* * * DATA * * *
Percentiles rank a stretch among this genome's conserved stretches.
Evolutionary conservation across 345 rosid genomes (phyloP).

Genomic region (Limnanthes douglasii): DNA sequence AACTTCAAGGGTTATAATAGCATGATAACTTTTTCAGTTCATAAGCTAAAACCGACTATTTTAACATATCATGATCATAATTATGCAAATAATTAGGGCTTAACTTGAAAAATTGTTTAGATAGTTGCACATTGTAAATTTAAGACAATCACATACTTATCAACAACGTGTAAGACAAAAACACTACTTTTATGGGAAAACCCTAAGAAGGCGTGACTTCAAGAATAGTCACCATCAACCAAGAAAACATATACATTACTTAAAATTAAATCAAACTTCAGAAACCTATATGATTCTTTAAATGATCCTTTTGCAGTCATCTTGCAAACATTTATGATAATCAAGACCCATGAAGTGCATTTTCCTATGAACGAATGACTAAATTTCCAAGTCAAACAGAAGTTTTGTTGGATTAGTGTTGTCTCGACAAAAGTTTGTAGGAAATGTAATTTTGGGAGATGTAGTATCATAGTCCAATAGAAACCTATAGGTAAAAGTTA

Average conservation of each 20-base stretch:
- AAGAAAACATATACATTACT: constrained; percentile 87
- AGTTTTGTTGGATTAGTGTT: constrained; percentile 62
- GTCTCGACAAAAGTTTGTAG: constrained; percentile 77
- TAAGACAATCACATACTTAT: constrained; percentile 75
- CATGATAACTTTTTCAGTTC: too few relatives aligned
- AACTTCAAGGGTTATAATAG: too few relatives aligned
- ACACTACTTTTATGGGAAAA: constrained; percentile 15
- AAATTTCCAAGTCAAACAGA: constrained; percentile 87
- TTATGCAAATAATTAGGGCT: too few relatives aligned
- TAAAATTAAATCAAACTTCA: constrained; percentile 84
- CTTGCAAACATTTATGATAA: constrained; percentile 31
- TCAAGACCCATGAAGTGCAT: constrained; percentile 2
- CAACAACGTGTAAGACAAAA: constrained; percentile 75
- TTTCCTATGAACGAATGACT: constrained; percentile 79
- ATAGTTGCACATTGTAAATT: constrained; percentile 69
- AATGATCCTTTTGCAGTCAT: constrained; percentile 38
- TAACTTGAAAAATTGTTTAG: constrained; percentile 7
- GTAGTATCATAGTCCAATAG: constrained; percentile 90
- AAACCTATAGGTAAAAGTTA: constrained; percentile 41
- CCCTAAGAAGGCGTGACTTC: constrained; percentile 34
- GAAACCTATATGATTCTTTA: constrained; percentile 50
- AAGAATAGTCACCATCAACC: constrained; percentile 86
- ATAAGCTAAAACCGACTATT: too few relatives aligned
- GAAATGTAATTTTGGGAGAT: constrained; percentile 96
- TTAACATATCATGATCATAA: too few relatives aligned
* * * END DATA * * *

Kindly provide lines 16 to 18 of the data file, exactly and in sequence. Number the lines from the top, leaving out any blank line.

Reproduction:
- TCAAGACCCATGAAGTGCAT: constrained; percentile 2
- CAACAACGTGTAAGACAAAA: constrained; percentile 75
- TTTCCTATGAACGAATGACT: constrained; percentile 79